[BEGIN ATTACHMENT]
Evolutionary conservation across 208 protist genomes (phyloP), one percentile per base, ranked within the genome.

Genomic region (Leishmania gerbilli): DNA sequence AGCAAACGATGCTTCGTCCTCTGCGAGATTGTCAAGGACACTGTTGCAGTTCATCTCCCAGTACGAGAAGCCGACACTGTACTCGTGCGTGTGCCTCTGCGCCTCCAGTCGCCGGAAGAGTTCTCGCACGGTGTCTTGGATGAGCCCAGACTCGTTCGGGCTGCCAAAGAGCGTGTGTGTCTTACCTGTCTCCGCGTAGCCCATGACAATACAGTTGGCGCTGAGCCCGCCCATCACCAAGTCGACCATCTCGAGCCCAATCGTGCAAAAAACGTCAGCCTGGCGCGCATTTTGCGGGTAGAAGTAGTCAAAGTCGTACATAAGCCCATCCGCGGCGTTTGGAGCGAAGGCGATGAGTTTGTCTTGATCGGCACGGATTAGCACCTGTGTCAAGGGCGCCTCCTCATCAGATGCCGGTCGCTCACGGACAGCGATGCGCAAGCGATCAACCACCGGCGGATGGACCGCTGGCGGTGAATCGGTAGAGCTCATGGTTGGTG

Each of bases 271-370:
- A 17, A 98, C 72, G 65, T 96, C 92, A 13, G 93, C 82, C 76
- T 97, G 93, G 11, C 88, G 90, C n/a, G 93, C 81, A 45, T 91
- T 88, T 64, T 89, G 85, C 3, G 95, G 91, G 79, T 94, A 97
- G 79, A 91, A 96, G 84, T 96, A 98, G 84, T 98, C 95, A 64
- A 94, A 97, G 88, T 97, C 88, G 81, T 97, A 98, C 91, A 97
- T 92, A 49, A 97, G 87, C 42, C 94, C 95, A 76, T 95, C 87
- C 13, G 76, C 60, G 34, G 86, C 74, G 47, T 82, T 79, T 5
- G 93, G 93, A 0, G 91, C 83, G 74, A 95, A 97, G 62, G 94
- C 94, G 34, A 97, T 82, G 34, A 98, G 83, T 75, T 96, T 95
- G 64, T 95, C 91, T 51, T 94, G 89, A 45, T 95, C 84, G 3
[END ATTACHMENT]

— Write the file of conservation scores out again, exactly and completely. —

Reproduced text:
Evolutionary conservation across 208 protist genomes (phyloP), one percentile per base, ranked within the genome.

Genomic region (Leishmania gerbilli): DNA sequence AGCAAACGATGCTTCGTCCTCTGCGAGATTGTCAAGGACACTGTTGCAGTTCATCTCCCAGTACGAGAAGCCGACACTGTACTCGTGCGTGTGCCTCTGCGCCTCCAGTCGCCGGAAGAGTTCTCGCACGGTGTCTTGGATGAGCCCAGACTCGTTCGGGCTGCCAAAGAGCGTGTGTGTCTTACCTGTCTCCGCGTAGCCCATGACAATACAGTTGGCGCTGAGCCCGCCCATCACCAAGTCGACCATCTCGAGCCCAATCGTGCAAAAAACGTCAGCCTGGCGCGCATTTTGCGGGTAGAAGTAGTCAAAGTCGTACATAAGCCCATCCGCGGCGTTTGGAGCGAAGGCGATGAGTTTGTCTTGATCGGCACGGATTAGCACCTGTGTCAAGGGCGCCTCCTCATCAGATGCCGGTCGCTCACGGACAGCGATGCGCAAGCGATCAACCACCGGCGGATGGACCGCTGGCGGTGAATCGGTAGAGCTCATGGTTGGTG

Each of bases 271-370:
- A 17, A 98, C 72, G 65, T 96, C 92, A 13, G 93, C 82, C 76
- T 97, G 93, G 11, C 88, G 90, C n/a, G 93, C 81, A 45, T 91
- T 88, T 64, T 89, G 85, C 3, G 95, G 91, G 79, T 94, A 97
- G 79, A 91, A 96, G 84, T 96, A 98, G 84, T 98, C 95, A 64
- A 94, A 97, G 88, T 97, C 88, G 81, T 97, A 98, C 91, A 97
- T 92, A 49, A 97, G 87, C 42, C 94, C 95, A 76, T 95, C 87
- C 13, G 76, C 60, G 34, G 86, C 74, G 47, T 82, T 79, T 5
- G 93, G 93, A 0, G 91, C 83, G 74, A 95, A 97, G 62, G 94
- C 94, G 34, A 97, T 82, G 34, A 98, G 83, T 75, T 96, T 95
- G 64, T 95, C 91, T 51, T 94, G 89, A 45, T 95, C 84, G 3